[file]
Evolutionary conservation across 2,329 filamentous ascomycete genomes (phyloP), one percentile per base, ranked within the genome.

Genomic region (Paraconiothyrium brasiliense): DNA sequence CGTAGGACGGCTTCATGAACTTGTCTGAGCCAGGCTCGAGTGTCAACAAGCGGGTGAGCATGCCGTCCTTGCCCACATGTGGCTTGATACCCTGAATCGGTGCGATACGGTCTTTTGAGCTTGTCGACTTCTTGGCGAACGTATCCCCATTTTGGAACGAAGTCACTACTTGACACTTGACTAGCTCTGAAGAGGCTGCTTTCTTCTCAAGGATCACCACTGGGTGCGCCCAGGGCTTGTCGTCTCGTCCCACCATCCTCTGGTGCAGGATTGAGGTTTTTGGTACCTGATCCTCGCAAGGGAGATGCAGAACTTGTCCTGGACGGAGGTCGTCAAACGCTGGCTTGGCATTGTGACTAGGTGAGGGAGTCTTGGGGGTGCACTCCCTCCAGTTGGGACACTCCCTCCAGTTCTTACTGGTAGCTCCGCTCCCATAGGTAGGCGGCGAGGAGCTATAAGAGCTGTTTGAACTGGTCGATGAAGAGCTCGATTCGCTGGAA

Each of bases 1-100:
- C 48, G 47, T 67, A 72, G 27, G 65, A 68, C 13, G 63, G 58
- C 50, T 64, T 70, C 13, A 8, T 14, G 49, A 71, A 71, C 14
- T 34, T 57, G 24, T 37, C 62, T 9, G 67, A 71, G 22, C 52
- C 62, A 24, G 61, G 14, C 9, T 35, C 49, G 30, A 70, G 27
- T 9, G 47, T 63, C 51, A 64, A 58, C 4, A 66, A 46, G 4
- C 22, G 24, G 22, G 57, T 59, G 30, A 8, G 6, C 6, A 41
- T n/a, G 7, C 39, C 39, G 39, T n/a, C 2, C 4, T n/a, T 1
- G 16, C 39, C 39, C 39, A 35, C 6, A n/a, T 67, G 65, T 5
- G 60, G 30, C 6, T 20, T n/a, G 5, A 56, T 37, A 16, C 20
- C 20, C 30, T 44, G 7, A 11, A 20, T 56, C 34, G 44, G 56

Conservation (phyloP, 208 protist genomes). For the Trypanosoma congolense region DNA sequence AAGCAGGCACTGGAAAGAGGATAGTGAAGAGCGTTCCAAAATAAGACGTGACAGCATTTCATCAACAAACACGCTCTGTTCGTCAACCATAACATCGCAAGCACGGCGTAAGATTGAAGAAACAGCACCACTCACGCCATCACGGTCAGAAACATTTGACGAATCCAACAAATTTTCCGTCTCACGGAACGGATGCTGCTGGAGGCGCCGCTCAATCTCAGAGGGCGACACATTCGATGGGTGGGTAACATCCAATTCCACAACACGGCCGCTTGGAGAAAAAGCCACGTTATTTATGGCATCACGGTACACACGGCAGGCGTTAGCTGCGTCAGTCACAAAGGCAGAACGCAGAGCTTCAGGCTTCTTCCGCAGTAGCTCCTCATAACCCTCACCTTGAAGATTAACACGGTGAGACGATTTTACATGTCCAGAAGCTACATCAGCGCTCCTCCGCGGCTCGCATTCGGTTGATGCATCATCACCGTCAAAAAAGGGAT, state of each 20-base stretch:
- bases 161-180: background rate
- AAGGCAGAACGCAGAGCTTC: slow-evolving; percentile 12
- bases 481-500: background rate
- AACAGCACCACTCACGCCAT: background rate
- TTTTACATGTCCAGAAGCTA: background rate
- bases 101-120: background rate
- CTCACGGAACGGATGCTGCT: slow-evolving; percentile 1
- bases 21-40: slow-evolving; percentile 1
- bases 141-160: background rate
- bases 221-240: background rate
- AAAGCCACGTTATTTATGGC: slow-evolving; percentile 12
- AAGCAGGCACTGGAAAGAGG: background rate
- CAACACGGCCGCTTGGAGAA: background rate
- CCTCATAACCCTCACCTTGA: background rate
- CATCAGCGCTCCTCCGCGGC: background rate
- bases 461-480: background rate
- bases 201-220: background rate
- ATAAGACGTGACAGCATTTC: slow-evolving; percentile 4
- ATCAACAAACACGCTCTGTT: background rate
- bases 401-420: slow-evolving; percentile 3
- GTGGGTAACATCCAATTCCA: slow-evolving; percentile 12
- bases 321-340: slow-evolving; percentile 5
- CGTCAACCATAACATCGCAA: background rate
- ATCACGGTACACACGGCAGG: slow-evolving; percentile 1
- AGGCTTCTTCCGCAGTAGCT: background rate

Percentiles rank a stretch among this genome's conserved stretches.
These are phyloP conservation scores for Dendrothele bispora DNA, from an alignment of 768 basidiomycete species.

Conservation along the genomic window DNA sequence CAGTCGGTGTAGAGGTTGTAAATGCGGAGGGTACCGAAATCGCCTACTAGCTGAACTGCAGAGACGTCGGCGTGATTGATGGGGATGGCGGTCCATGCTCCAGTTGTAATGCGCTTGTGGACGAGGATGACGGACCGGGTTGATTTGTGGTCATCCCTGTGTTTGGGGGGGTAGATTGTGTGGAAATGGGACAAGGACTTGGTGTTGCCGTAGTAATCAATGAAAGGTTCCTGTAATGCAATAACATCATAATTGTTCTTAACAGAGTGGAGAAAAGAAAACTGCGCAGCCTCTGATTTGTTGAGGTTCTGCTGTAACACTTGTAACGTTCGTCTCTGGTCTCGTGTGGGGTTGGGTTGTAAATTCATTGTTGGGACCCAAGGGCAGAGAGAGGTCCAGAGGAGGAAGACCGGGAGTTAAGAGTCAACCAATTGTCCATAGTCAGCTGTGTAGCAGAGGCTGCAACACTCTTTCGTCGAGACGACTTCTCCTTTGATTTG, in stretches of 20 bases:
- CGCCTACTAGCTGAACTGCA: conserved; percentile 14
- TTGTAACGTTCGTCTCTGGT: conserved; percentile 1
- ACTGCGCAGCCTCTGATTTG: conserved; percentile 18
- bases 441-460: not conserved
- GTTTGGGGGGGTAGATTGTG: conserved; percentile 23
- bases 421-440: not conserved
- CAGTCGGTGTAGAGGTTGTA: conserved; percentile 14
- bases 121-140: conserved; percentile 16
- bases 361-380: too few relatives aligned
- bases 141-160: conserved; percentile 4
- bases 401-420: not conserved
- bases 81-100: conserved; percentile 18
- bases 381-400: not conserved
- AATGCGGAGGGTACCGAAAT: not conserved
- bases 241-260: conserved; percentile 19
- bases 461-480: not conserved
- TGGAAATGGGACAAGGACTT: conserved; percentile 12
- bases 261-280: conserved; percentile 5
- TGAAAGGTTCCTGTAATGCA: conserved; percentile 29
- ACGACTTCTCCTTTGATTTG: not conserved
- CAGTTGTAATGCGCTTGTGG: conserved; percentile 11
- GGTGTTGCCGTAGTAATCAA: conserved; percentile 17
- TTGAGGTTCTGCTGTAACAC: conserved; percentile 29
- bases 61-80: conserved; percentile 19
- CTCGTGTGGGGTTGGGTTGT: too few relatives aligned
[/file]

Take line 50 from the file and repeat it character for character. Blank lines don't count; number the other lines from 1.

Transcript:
- bases 121-140: conserved; percentile 16